– The U.S. Federal investment exceeds $12B
– There are >50 nanotechnology-based drugs in clinical trial
– The U.S. market for nanotechnology-enabled products is estimated at $91B for 2009
– 60 countries now sponsor nanotechnology research programs

Looking forward, Dr. Suresh said NSF will continue to sponsor curiosity-based nanoscale science and engineering research while placing additional emphasis on commercialization of nanotechnology and measures to protect the public from any potential hazards.

The Friday company presentations covered nanotechnology innovations in the life sciences and in advanced materials. The life sciences session included Liquidia Technologies’ Joseph Desimone, Omid Farokhzad of BIND Biosciences and Selecta Biosciences, Cerulean Pharma’s Alexandra Glucksmann, and William Moffitt of Nanosphere.

Dr. Desimone holds the position of Science Advisor at Liquidia while continuing to head a major research group at the University of North Carolina, where Liquidia’s PRINT technology was originally developed. PRINT allows Liquidia to create nanoparticles with controlled size, shape, and surface properties. It is being explored for inhaled therapeutics, delivery of a wide variety of drugs, and even some non-medical applications. Liquidia’s leading vaccine candidate is an enhanced flu vaccine, which just entered Phase I clinical trials.

Dr. Farokhzad also has one foot in academia and one in industry. He is a founder of both BIND Biosciences and Selecta Biosciences. BIND is working on targeted delivery of nanoparticles containing anticancer drugs, cardiovascular drugs, or anti-inflammatories. Selecta, like Liquidia, is pursuing novel vaccine strategies, using the separately timed release of antigens, adjuvants, and T-cell memory antigens from engineered nanoparticles. They call these concoctions targeted Synthetic Vaccine Particles, or tSVPs. Dr. Farkhzad said people have been asking why Werner Cautreels would follow up a position as Global Head of R&D at Solvay, which was sold to Abbott earlier this year for $6.6B, with the CEO job at such an early-stage firm. The answer, obviously, is that billion dollar firms start small, and with “top quality investors” and a technical team including MIT’s Robert Langer plus Ulrich von Andrian and Dr. Farokhzad from Harvard Medical School, he thinks this is an interesting one.

Alexandra Glucksmann described two different technologies Cerulean uses to develop nanopharmaceuticals. Cyclodextrin Nanoparticle Technology (CDP), which Cerulean licensed out of Cal Tech, is furthest along. Early studies showed promising clinical activity against difficult-to-treat diseases like non-small-cell lung cancer and pancreatic cancer. Phase 2a clinical trials have just begun recruiting patients with advanced solid tumors. The second technology, Polymeric Nanoparticle Technology (PNP) was developed in-house based on an earlier technology licensed from MIT. Unlike most nanomedicine formulations (including CDP), PNP does not attach a separate targeting entity to the nanoparticle. Instead the particle’s design is optimized to directly target the organ or tumor type of interest. Both technologies feature sophisticated chemistry which gives designers the ability to control the release of drugs conjugated to a polymer backbone. Pharmacokinetics can thus be adjusted to deliver high doses while minimizing side effects. The techniques can be applied to many different types of drugs, including both small molecules and more challenging peptides or si-RNAs. Preliminary studies suggest that docetaxel, a very commonly used chemotherapy, accumulates in tumors at 20x the conventional rate when delivered via PNP.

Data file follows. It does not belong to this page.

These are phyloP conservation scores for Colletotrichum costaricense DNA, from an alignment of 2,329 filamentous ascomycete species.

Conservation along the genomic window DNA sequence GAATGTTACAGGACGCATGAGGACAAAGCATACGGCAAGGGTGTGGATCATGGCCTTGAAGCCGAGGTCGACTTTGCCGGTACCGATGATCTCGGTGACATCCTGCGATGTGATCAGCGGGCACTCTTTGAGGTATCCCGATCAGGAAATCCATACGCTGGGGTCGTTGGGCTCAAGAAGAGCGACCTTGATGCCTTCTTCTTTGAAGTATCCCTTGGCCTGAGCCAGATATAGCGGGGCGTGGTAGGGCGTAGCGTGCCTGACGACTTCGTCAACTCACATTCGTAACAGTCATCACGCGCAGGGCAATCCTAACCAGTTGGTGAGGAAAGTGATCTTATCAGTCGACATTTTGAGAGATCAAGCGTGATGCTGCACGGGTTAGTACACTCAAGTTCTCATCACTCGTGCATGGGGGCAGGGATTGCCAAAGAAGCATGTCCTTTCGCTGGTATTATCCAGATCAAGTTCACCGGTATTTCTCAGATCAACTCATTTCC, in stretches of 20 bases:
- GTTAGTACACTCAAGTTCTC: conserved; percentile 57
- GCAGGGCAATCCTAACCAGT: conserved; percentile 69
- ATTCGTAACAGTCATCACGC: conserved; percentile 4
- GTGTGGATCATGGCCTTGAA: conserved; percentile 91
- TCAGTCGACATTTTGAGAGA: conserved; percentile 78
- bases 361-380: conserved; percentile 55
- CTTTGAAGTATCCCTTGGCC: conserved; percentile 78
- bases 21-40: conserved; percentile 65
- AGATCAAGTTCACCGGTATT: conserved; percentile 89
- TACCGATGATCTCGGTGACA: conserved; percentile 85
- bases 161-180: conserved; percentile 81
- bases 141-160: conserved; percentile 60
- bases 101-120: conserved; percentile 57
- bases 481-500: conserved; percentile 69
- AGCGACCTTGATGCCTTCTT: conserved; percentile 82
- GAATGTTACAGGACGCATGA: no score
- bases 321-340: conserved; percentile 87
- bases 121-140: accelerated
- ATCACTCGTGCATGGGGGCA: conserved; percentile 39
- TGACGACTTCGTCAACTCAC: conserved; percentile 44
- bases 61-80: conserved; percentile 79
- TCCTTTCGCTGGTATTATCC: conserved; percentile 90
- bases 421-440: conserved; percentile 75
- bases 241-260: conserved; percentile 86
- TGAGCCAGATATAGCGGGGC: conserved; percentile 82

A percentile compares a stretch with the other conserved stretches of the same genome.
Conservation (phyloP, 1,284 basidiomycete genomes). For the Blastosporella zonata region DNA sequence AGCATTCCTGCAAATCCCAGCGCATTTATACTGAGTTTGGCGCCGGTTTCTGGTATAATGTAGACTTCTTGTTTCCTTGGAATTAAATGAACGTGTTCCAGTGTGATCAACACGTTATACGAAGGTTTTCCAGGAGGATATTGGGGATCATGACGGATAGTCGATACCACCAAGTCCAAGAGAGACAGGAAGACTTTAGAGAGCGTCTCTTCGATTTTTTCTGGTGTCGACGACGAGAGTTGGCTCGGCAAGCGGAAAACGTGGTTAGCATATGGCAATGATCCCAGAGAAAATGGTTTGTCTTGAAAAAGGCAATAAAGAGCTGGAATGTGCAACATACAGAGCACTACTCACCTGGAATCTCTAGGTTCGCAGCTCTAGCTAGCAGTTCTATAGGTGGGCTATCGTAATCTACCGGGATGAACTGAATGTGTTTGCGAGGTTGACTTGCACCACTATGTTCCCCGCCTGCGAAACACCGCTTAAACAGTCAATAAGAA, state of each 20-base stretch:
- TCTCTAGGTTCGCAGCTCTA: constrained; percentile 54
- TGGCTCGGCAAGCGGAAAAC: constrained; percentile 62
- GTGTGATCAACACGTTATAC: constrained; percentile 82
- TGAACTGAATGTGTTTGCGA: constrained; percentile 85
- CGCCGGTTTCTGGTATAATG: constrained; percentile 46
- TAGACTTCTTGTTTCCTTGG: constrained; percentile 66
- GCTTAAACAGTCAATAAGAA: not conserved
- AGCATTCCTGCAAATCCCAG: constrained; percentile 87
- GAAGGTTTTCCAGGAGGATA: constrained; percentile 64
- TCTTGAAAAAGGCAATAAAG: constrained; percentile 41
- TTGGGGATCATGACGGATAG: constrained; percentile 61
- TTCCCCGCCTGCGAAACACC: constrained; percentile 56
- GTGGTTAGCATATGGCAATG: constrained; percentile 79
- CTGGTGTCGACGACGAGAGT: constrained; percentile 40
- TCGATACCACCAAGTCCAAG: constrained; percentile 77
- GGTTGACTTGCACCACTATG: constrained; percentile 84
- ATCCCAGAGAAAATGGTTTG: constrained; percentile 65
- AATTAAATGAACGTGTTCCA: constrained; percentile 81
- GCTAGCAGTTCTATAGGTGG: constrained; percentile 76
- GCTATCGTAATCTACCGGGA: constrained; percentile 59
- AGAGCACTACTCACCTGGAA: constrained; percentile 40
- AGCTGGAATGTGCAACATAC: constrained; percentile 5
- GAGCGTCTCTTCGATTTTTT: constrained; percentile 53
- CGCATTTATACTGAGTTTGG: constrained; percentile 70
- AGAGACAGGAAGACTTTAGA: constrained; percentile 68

Nanosphere CEO William Moffitt was the diagnostician in the life sciences session. Nanosphere’s detection products stem from Chad Mirkin’s work at Northwestern University. The company has raised over $200M in public and private funds, including early support from both NIH and NSF, and went public in 2007. Their technologies can be applied for direct genomic detection or ultrasensitive detection of proteins. It is being developed for point-of-use diagnostics, in hospitals, doctors’ offices, etc. Current technology for genomic detection, based on the polymerase chain reaction (PCR) is too sophisticated and expensive for many potential sites. It is only available in about 10% of U.S. hospitals. Nanosphere believes their tools can be used much more widely. Currently the most expensive consumable part of their Verigene system is the plastic test cartridge. That cost will go down to less than the price of a latte once production quantities are scaled up. Two application examples Mr. Moffitt discussed are testing a patient’s ability to metabolize the anticlotting drug Plavix (which is ineffective for 30% of patients) and early detection of bloodstream infections. Nanosphere’s instruments cut test time from 3 days to a few hours, and they can pinpoint the specific agent of infection. This could significantly reduce sepsis and death due to hospital-acquired infections. Mr. Moffitt considers PCR and ELISA (Enzyme-linked immunosorbent assay) to be the two most important medical diagnostic developments of the last half-century. Nanosphere’s products and similar technologies can improve on both of these workhorses, with better performance, higher speed, and ultimately lower cost.

The advance nanomaterials session included Professor Zhong Lin Wang of Georgia Institute of Technology; Dr. VJ Sahi, Vice President of Government Affairs for Nanosys; XinRay Systems CEO Dr. Moritz Beckmann; and our good friend Terry Medley, Global Director of Corporate Regulatory Affairs for Dupont. Most of you have probably seen beautiful pictures of zinc oxide nanoflowers, springs, and ribbons from Z.L. Wang’s group. On Friday, Dr. Wang emphasized his group’s work on exploiting the piezoelectric properties of zinc oxide to convert nanoscale motion into useable energy. This work complements the better-known efforts to address our energy problems with nano-enhanced photovoltaic or thermoelectric devices. They have learned to transfer arrays of nanogenerators onto cheap, flexible substrates, and can power a 20 mW LED lamp with a 1 square centimeter array. The ultimate goal is to self-power small networked sensors or similar devices by scavenging mechanical energy from the environment.